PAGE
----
The ‘American Sniper’ murder trial: Was Chris Kyle’s killer legally insane?

hris_kyle_eddie_ray_routhFormer Marine and Iraq War veteran Eddie Ray Routh shot and killed former Navy SEAL Chris Kyle, the subject of the popular movie ‘American Sniper.” Routh also killed a second man, Chad Littlefield, 35. The two victims were attempting to help troubled vets by taking them on outings, including to the shooting range in Erath County, Texas, where Routh fired the fatal shots.

Routh’s murder trial, now underway in Stephenville, Texas, is not a whodunit. Instead, as in many other high-profile homicide cases – George Zimmerman, Darren Wilson – the legal question is why he did it. Because the law requires a finding of mens rea, or criminal intent, jurors must get inside Routh’s mind. In this case, if Routh was legally insane at the time of the shooting, he cannot be convicted.

The insanity plea: How it works

The test is simple: Did Routh suffer from a severe mental disease or defect that prevented him from knowing his conduct was wrongful? That high legal bar is rarely met. As the prosecutor points out, 1 in 5 Americans has a mental health problem. But they don’t all get a pass.

Prosecutors will tell the jury to look at Routh’s behavior. After the shooting, Routh took Kyle’s car and fled. Doesn’t attempting to evade the law show he knew he had done wrong? Maybe.

Routh has a substantial history of mental illness, the defense contends, and was psychotic at the time of the shooting. He’d been hospitalized for psychiatric problems several times and had threatened to kill himself or others. Tragically, on his final day, while in the car with Routh, Kyle texted to Littlefield, “this dude is straight-up nuts.” In other words, it was obvious that Routh was troubled. That was the very reason he was with Kyle and Littlefield that day. He’s not making up mental illness now to beat a murder charge.

Hours after his arrest, Routh said in a babbling confession that he was struggling with unnamed forces “eating at his soul” and he rambled on about pigs and “talking to the wolf, the one in the sky.”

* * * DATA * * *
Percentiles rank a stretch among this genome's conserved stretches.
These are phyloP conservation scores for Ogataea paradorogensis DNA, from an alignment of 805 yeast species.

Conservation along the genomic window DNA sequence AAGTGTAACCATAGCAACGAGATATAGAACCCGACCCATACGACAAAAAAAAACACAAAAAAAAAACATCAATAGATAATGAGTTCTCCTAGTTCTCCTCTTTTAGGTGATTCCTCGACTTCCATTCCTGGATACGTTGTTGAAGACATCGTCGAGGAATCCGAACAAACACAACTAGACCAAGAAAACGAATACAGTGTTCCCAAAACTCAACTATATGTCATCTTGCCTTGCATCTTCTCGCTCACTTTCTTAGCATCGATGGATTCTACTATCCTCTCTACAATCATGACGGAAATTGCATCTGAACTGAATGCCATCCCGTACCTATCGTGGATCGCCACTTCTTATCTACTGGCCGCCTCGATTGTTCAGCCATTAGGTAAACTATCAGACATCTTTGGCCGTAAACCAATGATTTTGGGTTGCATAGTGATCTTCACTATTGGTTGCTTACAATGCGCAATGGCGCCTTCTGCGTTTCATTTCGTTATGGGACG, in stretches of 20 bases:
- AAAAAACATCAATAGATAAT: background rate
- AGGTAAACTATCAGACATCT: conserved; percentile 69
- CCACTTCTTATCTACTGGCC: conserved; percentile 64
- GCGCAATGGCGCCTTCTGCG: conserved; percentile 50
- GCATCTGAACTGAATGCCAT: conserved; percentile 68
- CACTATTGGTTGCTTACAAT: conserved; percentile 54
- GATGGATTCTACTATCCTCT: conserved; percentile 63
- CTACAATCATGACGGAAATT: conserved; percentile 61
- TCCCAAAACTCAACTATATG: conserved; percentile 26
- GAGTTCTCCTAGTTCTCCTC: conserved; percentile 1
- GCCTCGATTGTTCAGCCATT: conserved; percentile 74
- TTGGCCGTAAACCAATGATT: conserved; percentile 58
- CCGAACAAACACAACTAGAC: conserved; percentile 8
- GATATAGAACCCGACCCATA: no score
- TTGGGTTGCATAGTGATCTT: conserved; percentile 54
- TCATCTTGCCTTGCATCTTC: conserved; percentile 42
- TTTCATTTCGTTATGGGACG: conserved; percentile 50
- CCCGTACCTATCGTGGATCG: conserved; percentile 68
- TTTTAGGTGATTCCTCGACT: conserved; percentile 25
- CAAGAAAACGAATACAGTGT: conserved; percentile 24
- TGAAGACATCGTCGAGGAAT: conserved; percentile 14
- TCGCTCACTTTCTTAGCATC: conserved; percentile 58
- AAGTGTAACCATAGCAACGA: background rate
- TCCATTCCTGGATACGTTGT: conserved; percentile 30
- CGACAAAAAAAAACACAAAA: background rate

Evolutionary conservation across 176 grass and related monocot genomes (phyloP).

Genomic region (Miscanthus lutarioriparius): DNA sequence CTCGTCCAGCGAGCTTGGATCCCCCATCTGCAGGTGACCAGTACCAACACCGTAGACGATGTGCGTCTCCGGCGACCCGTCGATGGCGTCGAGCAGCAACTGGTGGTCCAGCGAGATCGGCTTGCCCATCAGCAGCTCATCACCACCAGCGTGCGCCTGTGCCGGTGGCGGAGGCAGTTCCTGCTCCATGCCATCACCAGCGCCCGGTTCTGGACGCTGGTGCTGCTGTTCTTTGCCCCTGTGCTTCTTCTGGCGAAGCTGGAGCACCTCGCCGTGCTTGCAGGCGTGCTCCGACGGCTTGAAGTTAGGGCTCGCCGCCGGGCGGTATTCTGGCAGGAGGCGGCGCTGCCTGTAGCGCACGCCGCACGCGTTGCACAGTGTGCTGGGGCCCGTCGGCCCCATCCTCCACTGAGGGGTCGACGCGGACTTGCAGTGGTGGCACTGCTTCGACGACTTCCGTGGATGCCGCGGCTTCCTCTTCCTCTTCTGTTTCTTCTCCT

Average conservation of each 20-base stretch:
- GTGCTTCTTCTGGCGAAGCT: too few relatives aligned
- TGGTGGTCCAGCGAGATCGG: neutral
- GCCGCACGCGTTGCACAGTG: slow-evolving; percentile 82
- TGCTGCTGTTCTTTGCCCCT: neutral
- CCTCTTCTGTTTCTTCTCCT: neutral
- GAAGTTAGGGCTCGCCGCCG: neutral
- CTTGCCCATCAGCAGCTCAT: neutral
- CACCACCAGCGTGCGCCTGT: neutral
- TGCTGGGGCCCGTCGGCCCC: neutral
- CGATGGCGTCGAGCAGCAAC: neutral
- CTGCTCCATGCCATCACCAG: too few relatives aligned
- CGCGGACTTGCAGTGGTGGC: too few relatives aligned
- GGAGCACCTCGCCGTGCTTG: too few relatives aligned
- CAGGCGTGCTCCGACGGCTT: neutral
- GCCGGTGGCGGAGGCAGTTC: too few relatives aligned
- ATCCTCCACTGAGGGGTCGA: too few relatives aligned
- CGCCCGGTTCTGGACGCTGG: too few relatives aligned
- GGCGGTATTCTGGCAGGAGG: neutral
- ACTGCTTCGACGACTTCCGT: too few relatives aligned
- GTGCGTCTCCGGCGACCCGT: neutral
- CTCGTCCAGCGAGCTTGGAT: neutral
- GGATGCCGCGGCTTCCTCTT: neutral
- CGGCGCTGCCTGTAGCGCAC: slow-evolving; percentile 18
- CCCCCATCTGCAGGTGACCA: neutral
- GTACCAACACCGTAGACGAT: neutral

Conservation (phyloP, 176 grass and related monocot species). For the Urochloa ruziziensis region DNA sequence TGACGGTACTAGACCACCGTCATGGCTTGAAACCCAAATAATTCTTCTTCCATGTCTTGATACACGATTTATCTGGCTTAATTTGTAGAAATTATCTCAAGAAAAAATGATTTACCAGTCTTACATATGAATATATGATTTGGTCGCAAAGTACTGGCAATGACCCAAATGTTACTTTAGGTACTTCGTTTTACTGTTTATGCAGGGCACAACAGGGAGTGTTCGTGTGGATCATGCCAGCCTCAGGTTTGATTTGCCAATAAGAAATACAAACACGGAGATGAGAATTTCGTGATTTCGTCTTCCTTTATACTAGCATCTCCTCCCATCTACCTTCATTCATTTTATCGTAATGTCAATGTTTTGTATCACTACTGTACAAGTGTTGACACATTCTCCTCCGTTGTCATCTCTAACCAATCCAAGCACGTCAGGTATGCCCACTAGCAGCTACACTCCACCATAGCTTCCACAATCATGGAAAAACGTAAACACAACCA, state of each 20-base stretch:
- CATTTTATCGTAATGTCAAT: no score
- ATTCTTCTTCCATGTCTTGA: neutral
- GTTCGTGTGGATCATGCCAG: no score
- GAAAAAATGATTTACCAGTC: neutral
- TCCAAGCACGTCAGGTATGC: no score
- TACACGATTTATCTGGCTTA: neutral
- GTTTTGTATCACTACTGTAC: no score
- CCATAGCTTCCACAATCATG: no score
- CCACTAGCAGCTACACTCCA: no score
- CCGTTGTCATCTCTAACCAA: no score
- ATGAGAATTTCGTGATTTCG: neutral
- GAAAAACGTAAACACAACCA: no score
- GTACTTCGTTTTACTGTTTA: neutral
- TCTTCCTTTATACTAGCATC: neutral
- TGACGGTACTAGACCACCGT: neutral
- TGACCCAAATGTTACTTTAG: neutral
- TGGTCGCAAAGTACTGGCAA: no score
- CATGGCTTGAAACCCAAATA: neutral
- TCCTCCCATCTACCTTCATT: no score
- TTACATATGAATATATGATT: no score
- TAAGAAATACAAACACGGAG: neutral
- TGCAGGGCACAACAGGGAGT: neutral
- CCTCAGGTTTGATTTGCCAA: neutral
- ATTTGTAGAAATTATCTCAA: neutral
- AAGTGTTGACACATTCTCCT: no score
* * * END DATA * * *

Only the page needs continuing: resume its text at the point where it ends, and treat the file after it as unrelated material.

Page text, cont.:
This was, no doubt, a very disturbed man.

Lack of healthcare and legal services for the mentally disturbed

Routh’s mother has said in interviews that she tried to get help for her son, but none was available to her. Routh also could not get proper treatment from the Veterans Affairs facility in Dallas. Poignantly, it was Kyle who stepped up and said he would help.

Much has been written about the lack of affordable services for vets, especially mental health services, which America is woefully deficient at providing its citizens. Like everyone at the bottom of the socioeconomic ladder, Routh and his family lacked access to lawyers to fight for health services. And so his condition deteriorated, untreated.

Today’s U.S. mental health system mirrors that of the 1830s

In the event Routh is convicted and incarcerated for the rest of his life, he will join more than 356,000 other Americans with mental illnesses behind bars – 10 times the number of mentally ill people receiving treatment in state hospitals. According to a recent report, these statistics have brought us back to the U.S. mental health system of the 1830s, when the mentally ill were incarcerated, rather than treated, at an overwhelming rate.

As states have slashed funding for mental health services in recent years, we now have the lowest number of psychiatric hospital beds since 1850. What insanity.

As a result, the mentally ill wind up in our prison system, where they are often subject to solitary confinement and are more likely to be abused, assaulted or raped by other inmates. Few services are available to help mentally ill inmates.

Apart from being callous and inhumane, it’s more expensive for us to house mentally ill folks in jails and prisons than in psychiatric facilities.

And, of course, treatment can save lives. No one can say for sure that, had services been available to Routh, he would not have killed anyone. But we do know that Kyle and Littlefield stepped in to help when no one else was extending a hand. And for that, they bore the ultimate price.

The views and opinions expressed here are those of the author and do not necessarily represent those of Avvo. 

Photo via ABC News


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